Re: Moore says Moore's Law to hit wall

Gregory Sullivan (
Tue, 7 Oct 1997 22:20:04 -0400 (EDT)

Michael Lorrey suggested:
I'd think that the easiest fix would be to start building chips in three
dimensions, as cubes.

Gregory Sullivan says:
There is a recent multi-part interview with Gordon Moore at the Scientific
American site. In part three of the interview he talks about the
technologies that might allow the continuation of Moore's Law for a while
longer, e.g., EUV extreme ultraviolet, bigger wafers. He also talks about
how it is easier to do multiple layers now which is relevant to partially
exploiting the third dimension.

The URL for part three of the interview is:


SA: How about adding more layers to the chips?

GM: More layers are something we do now without much concern. Going from
one to two was tough, two to three was difficult, but five to six--piece
of cake. A technology has come in there that is really amazing. This is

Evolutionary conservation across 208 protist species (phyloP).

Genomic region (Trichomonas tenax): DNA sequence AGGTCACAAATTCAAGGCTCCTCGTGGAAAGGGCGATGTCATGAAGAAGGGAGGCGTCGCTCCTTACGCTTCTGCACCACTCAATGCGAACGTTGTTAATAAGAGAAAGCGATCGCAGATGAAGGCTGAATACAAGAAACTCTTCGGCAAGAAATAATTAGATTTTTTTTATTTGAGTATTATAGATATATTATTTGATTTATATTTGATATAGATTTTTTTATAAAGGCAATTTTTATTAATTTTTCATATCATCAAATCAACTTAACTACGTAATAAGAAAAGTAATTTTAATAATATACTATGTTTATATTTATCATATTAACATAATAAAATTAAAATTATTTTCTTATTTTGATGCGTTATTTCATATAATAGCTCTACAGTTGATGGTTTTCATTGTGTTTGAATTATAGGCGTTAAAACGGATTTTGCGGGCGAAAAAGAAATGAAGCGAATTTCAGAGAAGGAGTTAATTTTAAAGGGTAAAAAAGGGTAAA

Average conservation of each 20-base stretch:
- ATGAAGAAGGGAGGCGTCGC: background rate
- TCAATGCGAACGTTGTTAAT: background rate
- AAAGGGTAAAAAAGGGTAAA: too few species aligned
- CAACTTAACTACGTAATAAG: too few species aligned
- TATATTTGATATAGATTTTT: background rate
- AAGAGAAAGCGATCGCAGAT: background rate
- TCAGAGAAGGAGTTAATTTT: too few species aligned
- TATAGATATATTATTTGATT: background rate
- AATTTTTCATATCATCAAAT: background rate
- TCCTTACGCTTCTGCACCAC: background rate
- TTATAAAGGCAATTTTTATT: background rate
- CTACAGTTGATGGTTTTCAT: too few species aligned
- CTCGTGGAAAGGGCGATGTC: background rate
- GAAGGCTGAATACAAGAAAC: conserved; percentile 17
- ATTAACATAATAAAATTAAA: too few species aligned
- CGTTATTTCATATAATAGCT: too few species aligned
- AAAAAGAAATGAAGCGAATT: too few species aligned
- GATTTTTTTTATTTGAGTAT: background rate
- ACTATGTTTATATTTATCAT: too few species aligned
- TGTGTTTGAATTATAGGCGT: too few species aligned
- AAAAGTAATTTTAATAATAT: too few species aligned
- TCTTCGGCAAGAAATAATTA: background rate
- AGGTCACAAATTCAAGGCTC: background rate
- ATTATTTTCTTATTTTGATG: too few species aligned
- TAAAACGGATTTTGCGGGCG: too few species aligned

the idea of chemical-mechanical polishing of the top surface. The problem
used to be that as you went through more layers, the polishing got all
screwed up. You'd get mountains and valleys and undercut levels, and
things didn't work well. Now between putting down every layer of
insulator and metal, we polish either the top of the metal or the top of
the insulator flat. So we're always working on a flat surface. And that
has really been a breakthrough technology in allowing multilayer

SA: How exactly do you polish them?

GM: We have a great big lapping machine with some goo on
there--chemical-mechanical, it's called. They use slurries that also react
somewhat chemically with the surface. It's not just grinding. But it gives
them a very flat surface. The end result is, we put five layers on top of
each other and then ask the design engineers, "Would you like another
layer of metal?"

SA: Do you think that trend will continue, that chips will get even

GM: I think it will, yes. I think that's one of the real levers we have to
work with.

End excerpt
Gregory Sullivan